For example, in order to form a 0.5 μm-width pattern in the resist 130, the pattern of the original mask 108 can be formed with a size of: 1 μm (in the case of using the fundamental wave for the recording step and using the second harmonic for the reconstruction step, or in the case of using the second harmonic for the recording step and using the fourth harmonic for the reconstruction step), 1.5 μm (in the case of using the fundamental wave for the recording step and using the third harmonic for the reconstruction step), 2 μm (in the case of using the fundamental wave for the recording step and using the fourth harmonic for the reconstruction step), or 2.5 μm (in the case of using the fundamental wave for the recording step and using the fifth harmonic for the reconstruction step), for example.

In addition, the exposure method using holography shown in this embodiment mode can be combined with optics which reduce the pattern size. In that case, the original mask pattern can be reduced even more in size and projected on the resist.

Although this embodiment mode shows the example of using a transmission hologram, a reflection hologram can also be used. In the case of using a reflection hologram, for example, the light incident directions of the reference beam 110 used in the recording step shown in FIG. 1 and the reconstruction reference beam 127 used in the reconstruction step shown in FIG. 2 may be reversed. Specifically, in the recording step, the reference beam 110 is controlled to enter the hologram recording medium 111 from a direction opposite to the incident direction of the object beam 109 (i.e., from the top-surface side of the hologram recording medium 111 in FIG. 1), while in the reconstruction step, the reconstruction reference beam 127 is controlled to enter from a direction opposite to the reference beam 110 (i.e., from the bottom-surface side of the hologram recording medium 111 in FIG. 2).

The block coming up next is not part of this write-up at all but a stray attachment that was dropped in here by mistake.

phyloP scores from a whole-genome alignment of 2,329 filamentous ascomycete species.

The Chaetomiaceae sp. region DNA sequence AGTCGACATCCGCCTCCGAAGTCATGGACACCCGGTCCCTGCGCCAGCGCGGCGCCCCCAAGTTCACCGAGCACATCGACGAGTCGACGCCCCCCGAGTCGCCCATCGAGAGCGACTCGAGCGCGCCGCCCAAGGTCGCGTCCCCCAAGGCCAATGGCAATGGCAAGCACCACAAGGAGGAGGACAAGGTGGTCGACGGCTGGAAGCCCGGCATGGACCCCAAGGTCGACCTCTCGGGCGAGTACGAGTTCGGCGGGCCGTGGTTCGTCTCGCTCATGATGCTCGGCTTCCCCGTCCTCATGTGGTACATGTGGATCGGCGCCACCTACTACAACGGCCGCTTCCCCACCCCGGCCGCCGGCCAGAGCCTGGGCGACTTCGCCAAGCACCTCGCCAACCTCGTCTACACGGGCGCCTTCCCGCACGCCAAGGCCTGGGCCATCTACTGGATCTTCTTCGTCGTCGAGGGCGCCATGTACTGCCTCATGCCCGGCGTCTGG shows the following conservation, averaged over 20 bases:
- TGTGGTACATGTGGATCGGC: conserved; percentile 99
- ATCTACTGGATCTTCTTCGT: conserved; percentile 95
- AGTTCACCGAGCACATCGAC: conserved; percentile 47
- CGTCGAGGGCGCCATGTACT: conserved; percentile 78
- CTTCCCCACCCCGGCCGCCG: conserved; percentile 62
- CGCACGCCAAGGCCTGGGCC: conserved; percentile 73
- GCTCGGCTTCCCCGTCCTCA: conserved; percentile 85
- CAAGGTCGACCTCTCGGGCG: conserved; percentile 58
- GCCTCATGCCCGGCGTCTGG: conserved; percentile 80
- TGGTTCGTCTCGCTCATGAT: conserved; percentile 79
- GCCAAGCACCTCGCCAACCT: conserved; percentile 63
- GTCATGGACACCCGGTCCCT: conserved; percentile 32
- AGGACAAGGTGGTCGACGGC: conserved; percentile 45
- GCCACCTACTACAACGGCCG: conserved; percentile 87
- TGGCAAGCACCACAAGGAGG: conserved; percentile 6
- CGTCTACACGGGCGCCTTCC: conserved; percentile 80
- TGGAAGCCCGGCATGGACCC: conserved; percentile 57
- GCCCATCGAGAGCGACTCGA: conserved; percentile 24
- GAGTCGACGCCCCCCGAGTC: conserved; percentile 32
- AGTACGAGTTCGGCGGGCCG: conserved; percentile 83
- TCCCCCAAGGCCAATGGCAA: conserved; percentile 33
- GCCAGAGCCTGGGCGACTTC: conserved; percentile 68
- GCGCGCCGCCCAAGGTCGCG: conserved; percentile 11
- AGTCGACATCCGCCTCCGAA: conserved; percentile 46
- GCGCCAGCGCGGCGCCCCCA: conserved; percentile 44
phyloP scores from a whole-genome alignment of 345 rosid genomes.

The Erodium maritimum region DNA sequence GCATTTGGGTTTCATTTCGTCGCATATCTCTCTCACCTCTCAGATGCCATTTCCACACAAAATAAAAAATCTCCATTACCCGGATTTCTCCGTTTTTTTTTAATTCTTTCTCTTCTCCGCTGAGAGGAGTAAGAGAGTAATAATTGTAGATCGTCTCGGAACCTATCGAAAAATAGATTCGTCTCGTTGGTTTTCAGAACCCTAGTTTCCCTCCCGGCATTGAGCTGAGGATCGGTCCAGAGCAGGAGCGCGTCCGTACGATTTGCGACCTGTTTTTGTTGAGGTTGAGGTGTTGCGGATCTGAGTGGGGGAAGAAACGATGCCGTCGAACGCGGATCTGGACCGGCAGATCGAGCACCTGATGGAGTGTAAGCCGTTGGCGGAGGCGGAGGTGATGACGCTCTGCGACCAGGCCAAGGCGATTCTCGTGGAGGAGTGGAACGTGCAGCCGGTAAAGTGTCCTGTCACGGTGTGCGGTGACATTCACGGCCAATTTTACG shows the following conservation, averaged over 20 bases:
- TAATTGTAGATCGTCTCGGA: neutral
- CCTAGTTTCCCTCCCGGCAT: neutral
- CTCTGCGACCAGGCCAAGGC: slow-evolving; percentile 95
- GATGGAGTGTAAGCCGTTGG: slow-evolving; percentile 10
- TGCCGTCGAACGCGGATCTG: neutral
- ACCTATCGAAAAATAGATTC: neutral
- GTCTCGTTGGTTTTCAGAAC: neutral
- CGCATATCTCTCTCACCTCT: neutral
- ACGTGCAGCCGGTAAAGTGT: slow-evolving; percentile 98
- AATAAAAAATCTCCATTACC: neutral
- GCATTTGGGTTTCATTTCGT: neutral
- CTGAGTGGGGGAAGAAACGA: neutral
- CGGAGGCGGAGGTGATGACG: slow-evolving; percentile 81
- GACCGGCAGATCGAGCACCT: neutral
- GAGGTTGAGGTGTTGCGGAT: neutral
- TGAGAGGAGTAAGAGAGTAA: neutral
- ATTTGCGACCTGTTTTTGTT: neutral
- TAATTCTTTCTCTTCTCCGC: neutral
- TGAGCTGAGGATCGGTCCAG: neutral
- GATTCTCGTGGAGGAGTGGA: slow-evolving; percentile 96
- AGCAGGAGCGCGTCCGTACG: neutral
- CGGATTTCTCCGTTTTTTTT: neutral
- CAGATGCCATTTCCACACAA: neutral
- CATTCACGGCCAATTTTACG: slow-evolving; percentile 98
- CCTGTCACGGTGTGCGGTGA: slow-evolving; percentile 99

In this manner, in the exposure method using holography, by setting the wavelength of the laser beam used in the reconstruction step to be shorter than the wavelength of the laser beam used in the recording step, the original mask pattern can be reduced in size and projected on the resist. In addition, by using a harmonic having a shorter wavelength than the laser beam used in the recording step for the laser beam used in the reconstruction beam, a pattern with a size reduced to at least 1/(0.5×n) (where n is an integer not less than 3) that of the original mask pattern can be projected on the resist. As a result, the minimum unit of the dimensions of the pattern formed in the original mask or the resist can be reduced, which leads to a simplified layout design of the original mask. Furthermore, by reducing the minimum unit of the dimensions of the pattern formed in the resist, an alignment process and the like can be performed accurately when manufacturing a device by combining the holographic exposure method with another exposure method (e.g., a stepper or an MPA). The higher the number of manufacturing steps or the more a device is moisturized, the greater the advantageous effects of the invention.

Embodiment Mode 2

In this embodiment mode, an exposure method which is different from the above embodiment mode is described with reference to the drawings. Specifically, an exposure method using total internal reflection holography with a prism is described.

First, an exposure system used in the step of recording the original mask pattern in a hologram recording medium (the recording step) is shown in FIG. 3.

The exposure system shown in FIG. 3 includes a laser oscillator 101, a beam splitter 102 for splitting a laser beam emitted from the laser oscillator 101, mirrors 103, 125 a, and 126 a for reflecting laser beams in desired directions, magnification optics 104 and 105 for magnifying the size of laser beams, and stages 112 a and 113 a.

The stages 112 a and 113 a are provided for positioning samples used in the exposure process, and the position of the stages 112 a and 113 a is adjustable in the vertical and horizontal directions. In the example shown herein, an original mask 108 provided over a substrate 107 is positioned on the stage 112 a, and a hologram recording medium 111 fixed on a prism 132 is positioned on the stage 113 a.

Next, the step of recording the pattern of the original mask 108 in the hologram recording medium 111 fixed on the prism 132 (the recording step), using the exposure system shown in FIG. 3 is described.